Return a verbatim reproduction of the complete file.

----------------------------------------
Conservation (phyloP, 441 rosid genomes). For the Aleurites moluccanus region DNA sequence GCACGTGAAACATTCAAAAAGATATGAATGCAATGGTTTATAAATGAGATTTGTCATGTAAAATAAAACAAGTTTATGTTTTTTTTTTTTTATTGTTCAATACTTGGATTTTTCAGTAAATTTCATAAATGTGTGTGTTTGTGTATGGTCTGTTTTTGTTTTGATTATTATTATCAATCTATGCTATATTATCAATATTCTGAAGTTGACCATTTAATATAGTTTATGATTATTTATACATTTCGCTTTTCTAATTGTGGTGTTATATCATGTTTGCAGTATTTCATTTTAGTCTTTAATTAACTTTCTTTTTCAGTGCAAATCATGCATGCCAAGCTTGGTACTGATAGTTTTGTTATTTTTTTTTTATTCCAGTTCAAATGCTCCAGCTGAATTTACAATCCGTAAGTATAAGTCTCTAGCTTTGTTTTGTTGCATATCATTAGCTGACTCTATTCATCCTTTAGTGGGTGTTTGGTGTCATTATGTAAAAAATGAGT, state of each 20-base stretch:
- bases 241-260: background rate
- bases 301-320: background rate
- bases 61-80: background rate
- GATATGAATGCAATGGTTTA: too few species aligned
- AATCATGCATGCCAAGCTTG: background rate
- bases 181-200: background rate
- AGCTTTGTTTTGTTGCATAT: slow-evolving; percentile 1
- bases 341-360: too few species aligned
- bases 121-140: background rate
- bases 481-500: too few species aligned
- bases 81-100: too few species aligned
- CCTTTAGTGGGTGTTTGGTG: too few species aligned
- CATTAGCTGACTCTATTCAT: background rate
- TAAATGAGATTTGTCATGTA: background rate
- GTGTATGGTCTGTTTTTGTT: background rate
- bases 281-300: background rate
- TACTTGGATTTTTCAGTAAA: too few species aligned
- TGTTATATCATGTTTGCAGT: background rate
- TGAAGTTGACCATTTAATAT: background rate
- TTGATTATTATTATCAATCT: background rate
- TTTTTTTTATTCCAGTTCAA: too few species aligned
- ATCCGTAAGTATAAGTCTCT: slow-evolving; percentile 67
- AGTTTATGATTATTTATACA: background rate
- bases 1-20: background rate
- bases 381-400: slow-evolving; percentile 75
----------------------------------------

Conservation (phyloP, 441 rosid genomes). For the Aleurites moluccanus region DNA sequence GCACGTGAAACATTCAAAAAGATATGAATGCAATGGTTTATAAATGAGATTTGTCATGTAAAATAAAACAAGTTTATGTTTTTTTTTTTTTATTGTTCAATACTTGGATTTTTCAGTAAATTTCATAAATGTGTGTGTTTGTGTATGGTCTGTTTTTGTTTTGATTATTATTATCAATCTATGCTATATTATCAATATTCTGAAGTTGACCATTTAATATAGTTTATGATTATTTATACATTTCGCTTTTCTAATTGTGGTGTTATATCATGTTTGCAGTATTTCATTTTAGTCTTTAATTAACTTTCTTTTTCAGTGCAAATCATGCATGCCAAGCTTGGTACTGATAGTTTTGTTATTTTTTTTTTATTCCAGTTCAAATGCTCCAGCTGAATTTACAATCCGTAAGTATAAGTCTCTAGCTTTGTTTTGTTGCATATCATTAGCTGACTCTATTCATCCTTTAGTGGGTGTTTGGTGTCATTATGTAAAAAATGAGT, state of each 20-base stretch:
- bases 241-260: background rate
- bases 301-320: background rate
- bases 61-80: background rate
- GATATGAATGCAATGGTTTA: too few species aligned
- AATCATGCATGCCAAGCTTG: background rate
- bases 181-200: background rate
- AGCTTTGTTTTGTTGCATAT: slow-evolving; percentile 1
- bases 341-360: too few species aligned
- bases 121-140: background rate
- bases 481-500: too few species aligned
- bases 81-100: too few species aligned
- CCTTTAGTGGGTGTTTGGTG: too few species aligned
- CATTAGCTGACTCTATTCAT: background rate
- TAAATGAGATTTGTCATGTA: background rate
- GTGTATGGTCTGTTTTTGTT: background rate
- bases 281-300: background rate
- TACTTGGATTTTTCAGTAAA: too few species aligned
- TGTTATATCATGTTTGCAGT: background rate
- TGAAGTTGACCATTTAATAT: background rate
- TTGATTATTATTATCAATCT: background rate
- TTTTTTTTATTCCAGTTCAA: too few species aligned
- ATCCGTAAGTATAAGTCTCT: slow-evolving; percentile 67
- AGTTTATGATTATTTATACA: background rate
- bases 1-20: background rate
- bases 381-400: slow-evolving; percentile 75